I think that you're mistaken. :-)
James F. (talk) 17:22, 17 May 2006 (UTC)

I refer to the version that lasted from mid February to early May this year, which called it neither a state nor a country. I was under the impression that no version prior to that had gone for any longer period (3 months) without reversions. --Robdurbar 21:53, 17 May 2006 (UTC)

Well, I was referring to the version of the text that, although edit-warred over a little, remained essentially the same for over a year up until around March. Sorry that that wasn't clear.
James F. (talk) 23:37, 17 May 2006 (UTC)

Opinion

This is just for my information, and not meant to be binding, but if you are British and think that the UK should not be called a country, please leave your name here. If you feel strongly enough feel free to start a list of British people who think it should be called a country. DJ Clayworth 18:31, 16 May 2006 (UTC)

Of course it should be called a country. And more importantly it should not be defined as a state - it is more than that. Mucky Duck 20:02, 16 May 2006 (UTC)
It may perhaps be uniquely important in the case of the UK that this neutral word "country" is used instead of the loaded (at least in the UK) term "state". Militant separatists use that to suggest an evil, alien occupation character to the UK (as in state control, state interference) over the country that they would wish to see "reborn". We have number of such people here in this country – they are voluble but they only form a small proportion of the population. Naomhain 08:16, 17 May 2006 (UTC)
Should be called a country. Country isn't a well-defined legal or political term with a hierarchy that precludes (say) Scotland also being referred to as a country, so uncertainty/strong feelings about the status of the 'Home Nations' shouldn't stop us applying this imprecise but extremely well-known term to the UK. I'm British, but I think that's irrelevant. Barely anyone in the UK Britain spends any time thinking about whether the UK is a country. For most people, it's more of a late-night, had-slightly-too-much-to-drink-and-there's-no-one-attractive-left-in-the-pub conversation.
I agree that 'state' is viewed as an unattractive term in the UK, not least because for many it implies a relationship with a federal structure (thanks to the USA, the EU and Germany). Using it is just begging for dissent. And 'nation', which was suggested somewhere further up the talk page, is just silly. If you can't convince the celtic Cornish that they're part of the same 'natio' as the East-Anglians, you don't stand a chance with the rest of the country (there's that word again). Kayman1uk 14:04, 18 May 2006 (UTC)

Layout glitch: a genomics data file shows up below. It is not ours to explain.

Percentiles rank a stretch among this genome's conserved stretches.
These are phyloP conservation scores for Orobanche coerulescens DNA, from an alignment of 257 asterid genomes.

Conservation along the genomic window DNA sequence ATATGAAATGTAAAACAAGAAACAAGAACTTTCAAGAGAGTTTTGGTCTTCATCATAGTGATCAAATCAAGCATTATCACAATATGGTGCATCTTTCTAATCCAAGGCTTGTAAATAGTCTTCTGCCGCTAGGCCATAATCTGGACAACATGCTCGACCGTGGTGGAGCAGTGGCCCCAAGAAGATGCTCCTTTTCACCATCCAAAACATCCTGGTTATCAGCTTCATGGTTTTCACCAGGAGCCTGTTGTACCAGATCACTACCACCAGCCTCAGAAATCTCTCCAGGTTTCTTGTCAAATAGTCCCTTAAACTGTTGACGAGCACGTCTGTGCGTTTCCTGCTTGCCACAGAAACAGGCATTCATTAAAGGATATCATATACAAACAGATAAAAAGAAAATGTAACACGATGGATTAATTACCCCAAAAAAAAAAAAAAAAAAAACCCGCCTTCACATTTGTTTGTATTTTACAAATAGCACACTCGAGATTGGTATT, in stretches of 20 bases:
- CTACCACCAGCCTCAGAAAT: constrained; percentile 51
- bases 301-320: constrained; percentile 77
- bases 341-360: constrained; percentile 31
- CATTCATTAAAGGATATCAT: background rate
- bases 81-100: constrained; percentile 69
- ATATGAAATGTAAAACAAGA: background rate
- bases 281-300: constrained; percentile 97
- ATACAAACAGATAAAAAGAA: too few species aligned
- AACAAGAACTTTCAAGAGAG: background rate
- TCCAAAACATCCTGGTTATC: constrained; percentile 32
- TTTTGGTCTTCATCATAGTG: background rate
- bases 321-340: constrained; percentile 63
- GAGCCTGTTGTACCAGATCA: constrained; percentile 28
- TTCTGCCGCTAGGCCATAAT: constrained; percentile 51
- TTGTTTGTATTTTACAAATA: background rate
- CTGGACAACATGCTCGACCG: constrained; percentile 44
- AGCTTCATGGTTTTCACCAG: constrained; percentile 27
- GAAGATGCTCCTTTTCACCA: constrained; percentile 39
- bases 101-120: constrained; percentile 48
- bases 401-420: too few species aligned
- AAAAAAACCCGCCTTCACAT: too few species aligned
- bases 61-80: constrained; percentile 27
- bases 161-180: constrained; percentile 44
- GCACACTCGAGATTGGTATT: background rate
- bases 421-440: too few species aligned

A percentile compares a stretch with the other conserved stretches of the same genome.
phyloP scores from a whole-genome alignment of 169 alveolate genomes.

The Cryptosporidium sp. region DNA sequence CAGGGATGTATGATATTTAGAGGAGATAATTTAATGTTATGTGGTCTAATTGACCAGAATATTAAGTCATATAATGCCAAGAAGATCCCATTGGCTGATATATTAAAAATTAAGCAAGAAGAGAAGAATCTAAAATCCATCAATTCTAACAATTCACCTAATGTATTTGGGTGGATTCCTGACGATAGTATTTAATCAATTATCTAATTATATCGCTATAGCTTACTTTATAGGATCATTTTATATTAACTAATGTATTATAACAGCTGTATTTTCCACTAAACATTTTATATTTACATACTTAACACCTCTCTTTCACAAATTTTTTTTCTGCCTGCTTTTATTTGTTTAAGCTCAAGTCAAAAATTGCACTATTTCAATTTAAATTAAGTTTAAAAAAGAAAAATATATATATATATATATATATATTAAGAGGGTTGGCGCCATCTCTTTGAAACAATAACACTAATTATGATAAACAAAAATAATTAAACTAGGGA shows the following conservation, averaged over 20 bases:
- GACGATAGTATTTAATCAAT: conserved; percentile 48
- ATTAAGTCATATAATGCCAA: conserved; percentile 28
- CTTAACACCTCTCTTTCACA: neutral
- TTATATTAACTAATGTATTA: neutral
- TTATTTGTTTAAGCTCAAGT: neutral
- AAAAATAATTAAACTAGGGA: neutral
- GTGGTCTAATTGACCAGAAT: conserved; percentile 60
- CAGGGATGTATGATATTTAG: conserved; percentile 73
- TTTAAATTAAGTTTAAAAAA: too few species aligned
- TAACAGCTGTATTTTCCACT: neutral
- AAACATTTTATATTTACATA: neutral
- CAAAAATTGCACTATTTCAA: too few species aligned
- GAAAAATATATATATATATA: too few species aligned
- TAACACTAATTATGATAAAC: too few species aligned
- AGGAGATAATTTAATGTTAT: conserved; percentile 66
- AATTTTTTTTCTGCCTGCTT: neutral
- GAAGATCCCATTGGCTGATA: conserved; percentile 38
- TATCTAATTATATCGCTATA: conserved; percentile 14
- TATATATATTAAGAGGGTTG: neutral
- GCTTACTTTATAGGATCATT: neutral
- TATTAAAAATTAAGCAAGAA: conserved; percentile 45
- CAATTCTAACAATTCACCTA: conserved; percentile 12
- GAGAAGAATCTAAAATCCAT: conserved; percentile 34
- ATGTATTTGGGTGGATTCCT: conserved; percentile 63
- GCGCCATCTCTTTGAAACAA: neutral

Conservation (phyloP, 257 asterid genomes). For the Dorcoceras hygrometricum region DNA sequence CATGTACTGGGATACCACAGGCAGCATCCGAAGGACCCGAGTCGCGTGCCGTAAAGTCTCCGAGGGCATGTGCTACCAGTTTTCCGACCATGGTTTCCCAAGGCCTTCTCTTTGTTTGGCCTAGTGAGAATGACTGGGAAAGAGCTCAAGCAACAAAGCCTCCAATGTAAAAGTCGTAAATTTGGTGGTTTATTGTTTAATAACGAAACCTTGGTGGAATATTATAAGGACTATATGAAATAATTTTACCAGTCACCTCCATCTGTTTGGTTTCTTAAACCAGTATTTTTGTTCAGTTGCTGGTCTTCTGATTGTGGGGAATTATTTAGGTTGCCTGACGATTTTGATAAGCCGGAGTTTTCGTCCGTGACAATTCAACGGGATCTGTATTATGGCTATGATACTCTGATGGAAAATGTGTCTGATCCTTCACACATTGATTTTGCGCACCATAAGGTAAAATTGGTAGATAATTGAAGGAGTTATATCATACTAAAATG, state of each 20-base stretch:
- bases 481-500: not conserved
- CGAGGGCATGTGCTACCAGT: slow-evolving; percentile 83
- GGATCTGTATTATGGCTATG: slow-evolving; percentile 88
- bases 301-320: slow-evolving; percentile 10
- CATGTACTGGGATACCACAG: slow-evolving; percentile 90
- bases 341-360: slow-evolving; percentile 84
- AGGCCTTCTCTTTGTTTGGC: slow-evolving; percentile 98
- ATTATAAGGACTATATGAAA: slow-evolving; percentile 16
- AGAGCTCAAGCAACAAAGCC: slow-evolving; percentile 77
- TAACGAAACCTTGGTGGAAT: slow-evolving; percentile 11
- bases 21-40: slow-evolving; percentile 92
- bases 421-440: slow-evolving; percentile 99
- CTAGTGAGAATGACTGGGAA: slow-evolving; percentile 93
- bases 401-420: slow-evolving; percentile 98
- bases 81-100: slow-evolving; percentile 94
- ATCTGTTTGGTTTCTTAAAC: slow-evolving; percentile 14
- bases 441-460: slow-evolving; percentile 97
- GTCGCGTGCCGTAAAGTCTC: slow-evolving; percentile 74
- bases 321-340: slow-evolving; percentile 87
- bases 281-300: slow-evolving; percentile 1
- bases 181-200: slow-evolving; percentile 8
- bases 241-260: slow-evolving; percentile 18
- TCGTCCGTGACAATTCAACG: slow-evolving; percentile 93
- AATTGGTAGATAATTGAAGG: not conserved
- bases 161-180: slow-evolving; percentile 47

There seems to be a lot of support for 'country'; I propose to leave it as it is for about a week and then change to put country somewhere in the first two paragraphs, if it is still agreed upon --Robdurbar 15:49, 18 May 2006 (UTC)

I think that makes sense Rob. But I wonder if we shouldn't try to change the article sooner. I think it's possible that some people aren't paying attention to this debate (cos it's not on their watch list) but will take notice as soon as the article itself is changed. If we make a change then we'll get their opinions sooner. DJ Clayworth 15:59, 18 May 2006 (UTC)


The question is: "Is the UK a country"... yes?
The answer is yes - the UK is a country.
The four regions, or constituent parts, of the UK are also considered countries. More so now that each of them (apart from England) have their own forms of devolution (the current crisis in Northern Ireland notwithstanding).
Mais oui!, you have stated: "I was referring to two UK-citizen Wikipedians". I ask you - citizens of what exactly? And I answer: citizens of the country.
In Wikipedia itself, the word Country is defined as: In political geography and international politics a country is a geographical territory. It is used casually in the sense of both the concept of nation (a cultural entity; see below) and state (a political entity).
The UK is seen, both by its inhabitants and foreigners, as both of these. There are of course objections to both by separatists (and/or nationalists)... but that is a political ideology - a desire to change the constitutional status.
Tony Blair, the British Prime Minister, has referred to the UK as "countries within a country". Other politicians and Prime Ministers have frequently referred to "this country". Its inhabitants, when speaking of the UK, often simply say "this country" or "our country". When asked "What country are you from?", a frequent answer given by a UK citizen is "the UK". I say a frequent answer only because some people have different words they use as the noun, when they refer to the UK.. such as "Britain" or "Great Britain". Others are more specific and refer instead to the constituent country instead in answer to the question: "England"; "Northern Ireland"; "Scotland" and "Wales" might also be the answer given. In forms on the website, or on paper, are filled out, when applying for something, often choices are given in a question asking which country are you a resident or national of: "UK; Ukraine; USA;" etc. The UK Passport Agency, when referring to the UK, states on several occassions the phrase "entered the country" and variations thereof.